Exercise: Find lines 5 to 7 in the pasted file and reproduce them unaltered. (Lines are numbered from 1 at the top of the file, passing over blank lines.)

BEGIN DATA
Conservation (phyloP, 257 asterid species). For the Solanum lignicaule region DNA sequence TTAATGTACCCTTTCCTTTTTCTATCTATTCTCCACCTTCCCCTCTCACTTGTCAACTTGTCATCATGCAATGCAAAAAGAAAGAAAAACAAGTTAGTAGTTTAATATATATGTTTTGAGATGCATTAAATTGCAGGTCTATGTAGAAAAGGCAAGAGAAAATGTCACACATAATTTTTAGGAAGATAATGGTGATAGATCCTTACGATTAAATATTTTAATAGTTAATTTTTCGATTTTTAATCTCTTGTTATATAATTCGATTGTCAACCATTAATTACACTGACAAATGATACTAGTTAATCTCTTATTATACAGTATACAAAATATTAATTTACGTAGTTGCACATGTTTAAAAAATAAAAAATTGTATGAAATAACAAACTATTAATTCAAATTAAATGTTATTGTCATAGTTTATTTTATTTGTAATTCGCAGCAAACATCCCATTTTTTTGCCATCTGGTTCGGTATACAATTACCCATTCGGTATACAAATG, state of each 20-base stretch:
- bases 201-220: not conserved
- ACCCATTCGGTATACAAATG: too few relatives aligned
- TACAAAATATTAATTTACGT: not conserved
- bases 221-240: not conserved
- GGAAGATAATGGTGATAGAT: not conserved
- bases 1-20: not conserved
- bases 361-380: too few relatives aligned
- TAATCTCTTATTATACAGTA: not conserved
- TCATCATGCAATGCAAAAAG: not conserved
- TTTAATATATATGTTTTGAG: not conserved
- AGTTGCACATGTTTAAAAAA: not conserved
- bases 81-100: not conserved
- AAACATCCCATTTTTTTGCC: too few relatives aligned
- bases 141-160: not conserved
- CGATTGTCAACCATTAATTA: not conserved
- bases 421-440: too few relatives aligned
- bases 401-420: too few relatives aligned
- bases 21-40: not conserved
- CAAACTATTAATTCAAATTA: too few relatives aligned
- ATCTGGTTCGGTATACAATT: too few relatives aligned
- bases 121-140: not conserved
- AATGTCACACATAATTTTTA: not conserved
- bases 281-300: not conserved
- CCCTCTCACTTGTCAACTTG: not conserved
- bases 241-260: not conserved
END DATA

- bases 221-240: not conserved
- GGAAGATAATGGTGATAGAT: not conserved
- bases 1-20: not conserved